Fitting an Additional Centrifugal Mass in the Form of a Rotor Disc to PVL, Selettra, Malossi or Kundo Ignitions

If a greater centrifugal mass is required, so-called centrifugal discs can be mounted as an optional extra on the rotors of Malossi, Selettra, Kundo or PVL Ignitions. These centrifugal discs are already included in the scope of supply with Malossi ignitions. Centrifugal discs can also be fitted with PVL and Kundo ignitions, however, they are not supplied as standard. These centrifugal discs are manufactured from high-tensile steel and must run 100% concentrically with the rotor and fit exactly. The material should undergo a crack detection test after machining and be finely balanced together with the rotor. The fixing screws must be secured chemically with Loctite. At speeds up to 20,000 rpm, vibrations occur with the slightest imbalance, which can not only destroy the crankshaft bearings but also lead to loosening of the rotor centrifugal disc and even the lateral journal. With faulty material (micro-cracks in the structure) there is a risk that the additional centrifugal mass is destroyed and quasi explodes due to the high rotational and centrifugal forces and the vibrations produced by the engine.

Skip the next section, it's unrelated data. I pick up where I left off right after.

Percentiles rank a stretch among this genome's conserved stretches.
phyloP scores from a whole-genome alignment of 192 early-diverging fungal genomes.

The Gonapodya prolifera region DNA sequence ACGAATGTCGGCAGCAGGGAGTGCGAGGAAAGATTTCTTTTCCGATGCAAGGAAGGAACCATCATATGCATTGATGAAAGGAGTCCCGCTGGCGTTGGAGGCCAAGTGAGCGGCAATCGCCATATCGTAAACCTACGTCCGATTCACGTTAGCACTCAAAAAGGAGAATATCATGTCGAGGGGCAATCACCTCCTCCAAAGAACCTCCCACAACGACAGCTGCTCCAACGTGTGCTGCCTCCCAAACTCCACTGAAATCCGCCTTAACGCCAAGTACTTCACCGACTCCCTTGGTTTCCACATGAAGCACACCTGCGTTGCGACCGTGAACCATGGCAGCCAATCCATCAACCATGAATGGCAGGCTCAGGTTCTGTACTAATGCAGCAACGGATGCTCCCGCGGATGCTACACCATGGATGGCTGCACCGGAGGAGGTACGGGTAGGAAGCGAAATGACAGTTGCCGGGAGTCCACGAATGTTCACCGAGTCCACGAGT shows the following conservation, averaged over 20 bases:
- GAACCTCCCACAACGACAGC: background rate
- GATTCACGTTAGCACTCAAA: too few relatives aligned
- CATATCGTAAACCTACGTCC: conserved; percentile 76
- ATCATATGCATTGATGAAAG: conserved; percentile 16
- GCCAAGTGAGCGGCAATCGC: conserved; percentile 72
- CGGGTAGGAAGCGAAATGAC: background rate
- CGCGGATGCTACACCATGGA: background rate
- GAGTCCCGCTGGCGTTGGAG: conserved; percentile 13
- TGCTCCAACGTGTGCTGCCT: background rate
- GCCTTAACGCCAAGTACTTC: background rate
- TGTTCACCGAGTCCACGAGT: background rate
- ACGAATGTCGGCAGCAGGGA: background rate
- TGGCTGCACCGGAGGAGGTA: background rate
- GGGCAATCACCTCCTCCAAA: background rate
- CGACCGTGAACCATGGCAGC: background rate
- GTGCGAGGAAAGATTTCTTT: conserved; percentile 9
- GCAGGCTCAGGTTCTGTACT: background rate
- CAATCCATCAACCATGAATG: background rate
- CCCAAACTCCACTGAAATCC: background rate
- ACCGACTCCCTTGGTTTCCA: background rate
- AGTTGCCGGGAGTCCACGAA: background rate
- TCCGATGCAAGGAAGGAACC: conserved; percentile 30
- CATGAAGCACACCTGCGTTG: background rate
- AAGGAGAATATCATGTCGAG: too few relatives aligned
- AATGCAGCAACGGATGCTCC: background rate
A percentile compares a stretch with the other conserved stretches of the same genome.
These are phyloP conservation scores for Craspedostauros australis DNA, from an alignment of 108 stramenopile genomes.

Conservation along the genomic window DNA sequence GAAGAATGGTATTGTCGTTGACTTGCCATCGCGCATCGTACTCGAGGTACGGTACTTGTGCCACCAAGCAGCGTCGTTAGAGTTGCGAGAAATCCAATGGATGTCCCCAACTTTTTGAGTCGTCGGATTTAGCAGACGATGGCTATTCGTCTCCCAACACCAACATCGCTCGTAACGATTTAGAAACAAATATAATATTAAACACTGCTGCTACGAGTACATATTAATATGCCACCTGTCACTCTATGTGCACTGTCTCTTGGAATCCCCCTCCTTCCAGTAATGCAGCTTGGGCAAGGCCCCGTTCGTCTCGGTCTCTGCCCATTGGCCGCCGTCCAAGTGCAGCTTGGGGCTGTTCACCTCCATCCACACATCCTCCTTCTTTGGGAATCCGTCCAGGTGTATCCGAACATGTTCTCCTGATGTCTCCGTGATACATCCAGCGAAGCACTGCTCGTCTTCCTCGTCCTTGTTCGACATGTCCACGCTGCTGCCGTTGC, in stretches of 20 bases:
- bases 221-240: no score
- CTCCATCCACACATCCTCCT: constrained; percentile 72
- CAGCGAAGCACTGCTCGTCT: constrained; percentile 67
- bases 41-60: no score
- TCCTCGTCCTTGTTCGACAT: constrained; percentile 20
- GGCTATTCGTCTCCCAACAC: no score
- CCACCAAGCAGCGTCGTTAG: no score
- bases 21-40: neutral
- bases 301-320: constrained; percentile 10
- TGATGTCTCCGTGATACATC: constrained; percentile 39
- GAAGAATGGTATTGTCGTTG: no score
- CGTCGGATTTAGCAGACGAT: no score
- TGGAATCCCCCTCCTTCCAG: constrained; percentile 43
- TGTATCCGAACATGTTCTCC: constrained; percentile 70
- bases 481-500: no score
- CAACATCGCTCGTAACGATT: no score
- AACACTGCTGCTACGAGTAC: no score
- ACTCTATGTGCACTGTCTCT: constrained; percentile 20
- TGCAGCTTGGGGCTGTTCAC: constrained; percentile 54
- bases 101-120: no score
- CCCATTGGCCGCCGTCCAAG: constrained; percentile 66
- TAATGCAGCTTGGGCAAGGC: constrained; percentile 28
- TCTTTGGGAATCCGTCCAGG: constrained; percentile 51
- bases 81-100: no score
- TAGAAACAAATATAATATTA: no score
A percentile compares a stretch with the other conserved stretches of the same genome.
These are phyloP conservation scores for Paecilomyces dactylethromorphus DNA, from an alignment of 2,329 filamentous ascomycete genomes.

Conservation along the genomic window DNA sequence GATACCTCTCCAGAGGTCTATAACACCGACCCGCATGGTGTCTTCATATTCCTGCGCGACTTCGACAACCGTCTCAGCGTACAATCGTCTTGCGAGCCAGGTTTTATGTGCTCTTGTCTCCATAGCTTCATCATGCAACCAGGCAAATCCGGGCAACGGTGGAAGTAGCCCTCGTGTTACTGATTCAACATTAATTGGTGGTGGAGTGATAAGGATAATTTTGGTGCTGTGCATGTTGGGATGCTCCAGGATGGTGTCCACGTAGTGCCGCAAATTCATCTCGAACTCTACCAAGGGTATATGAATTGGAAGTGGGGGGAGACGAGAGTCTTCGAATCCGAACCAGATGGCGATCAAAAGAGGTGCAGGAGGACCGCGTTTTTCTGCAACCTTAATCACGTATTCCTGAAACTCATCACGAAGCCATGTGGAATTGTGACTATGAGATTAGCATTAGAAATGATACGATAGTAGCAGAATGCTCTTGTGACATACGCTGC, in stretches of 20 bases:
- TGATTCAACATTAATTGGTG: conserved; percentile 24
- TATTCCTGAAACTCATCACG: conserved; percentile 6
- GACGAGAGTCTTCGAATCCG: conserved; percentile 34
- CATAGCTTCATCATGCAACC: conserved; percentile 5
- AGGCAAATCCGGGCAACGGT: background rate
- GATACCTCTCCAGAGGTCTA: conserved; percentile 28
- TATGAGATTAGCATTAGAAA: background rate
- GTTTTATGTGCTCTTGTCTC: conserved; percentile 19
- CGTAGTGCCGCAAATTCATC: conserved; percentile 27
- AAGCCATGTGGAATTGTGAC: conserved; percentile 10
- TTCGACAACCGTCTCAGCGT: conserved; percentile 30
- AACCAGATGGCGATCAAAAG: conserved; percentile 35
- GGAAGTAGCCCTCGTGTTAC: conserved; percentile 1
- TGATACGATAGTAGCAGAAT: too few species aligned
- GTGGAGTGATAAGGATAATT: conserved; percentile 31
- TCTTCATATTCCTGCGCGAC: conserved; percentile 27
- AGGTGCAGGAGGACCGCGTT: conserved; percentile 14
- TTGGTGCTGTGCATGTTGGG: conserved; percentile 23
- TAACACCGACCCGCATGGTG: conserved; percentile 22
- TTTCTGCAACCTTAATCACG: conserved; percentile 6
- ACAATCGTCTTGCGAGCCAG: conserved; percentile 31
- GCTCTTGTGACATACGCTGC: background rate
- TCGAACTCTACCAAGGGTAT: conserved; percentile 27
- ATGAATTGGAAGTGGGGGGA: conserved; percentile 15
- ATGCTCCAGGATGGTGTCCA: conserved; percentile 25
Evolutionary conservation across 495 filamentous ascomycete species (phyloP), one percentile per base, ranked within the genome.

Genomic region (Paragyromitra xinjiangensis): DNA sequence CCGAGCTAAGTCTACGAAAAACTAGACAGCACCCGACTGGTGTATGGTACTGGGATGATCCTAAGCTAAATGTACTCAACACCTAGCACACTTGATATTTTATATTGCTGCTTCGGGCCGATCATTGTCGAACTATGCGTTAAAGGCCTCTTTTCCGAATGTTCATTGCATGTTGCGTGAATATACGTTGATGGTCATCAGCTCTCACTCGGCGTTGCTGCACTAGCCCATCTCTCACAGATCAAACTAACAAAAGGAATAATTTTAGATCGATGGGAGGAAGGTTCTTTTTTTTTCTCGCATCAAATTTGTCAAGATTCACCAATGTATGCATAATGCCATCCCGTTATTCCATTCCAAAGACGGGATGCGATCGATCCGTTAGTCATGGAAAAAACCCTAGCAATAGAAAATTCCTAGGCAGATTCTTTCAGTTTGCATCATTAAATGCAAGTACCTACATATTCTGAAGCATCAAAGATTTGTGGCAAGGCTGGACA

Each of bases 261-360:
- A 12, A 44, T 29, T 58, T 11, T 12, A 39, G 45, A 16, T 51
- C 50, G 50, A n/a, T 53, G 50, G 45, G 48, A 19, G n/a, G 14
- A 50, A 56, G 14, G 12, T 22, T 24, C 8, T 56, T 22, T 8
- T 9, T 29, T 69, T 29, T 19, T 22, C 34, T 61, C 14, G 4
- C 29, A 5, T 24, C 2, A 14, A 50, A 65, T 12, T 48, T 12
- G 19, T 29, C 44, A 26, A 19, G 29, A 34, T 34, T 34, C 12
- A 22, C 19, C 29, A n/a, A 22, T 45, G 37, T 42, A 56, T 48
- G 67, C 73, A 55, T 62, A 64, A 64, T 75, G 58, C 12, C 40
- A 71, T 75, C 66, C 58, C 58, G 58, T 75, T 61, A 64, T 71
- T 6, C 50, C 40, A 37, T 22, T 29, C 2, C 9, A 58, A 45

Warning!
There is a high risk of injury here and we would like to point out expressly that any liability and warranty are excluded. Only use the centrifugal discs supplied by the manufacturer.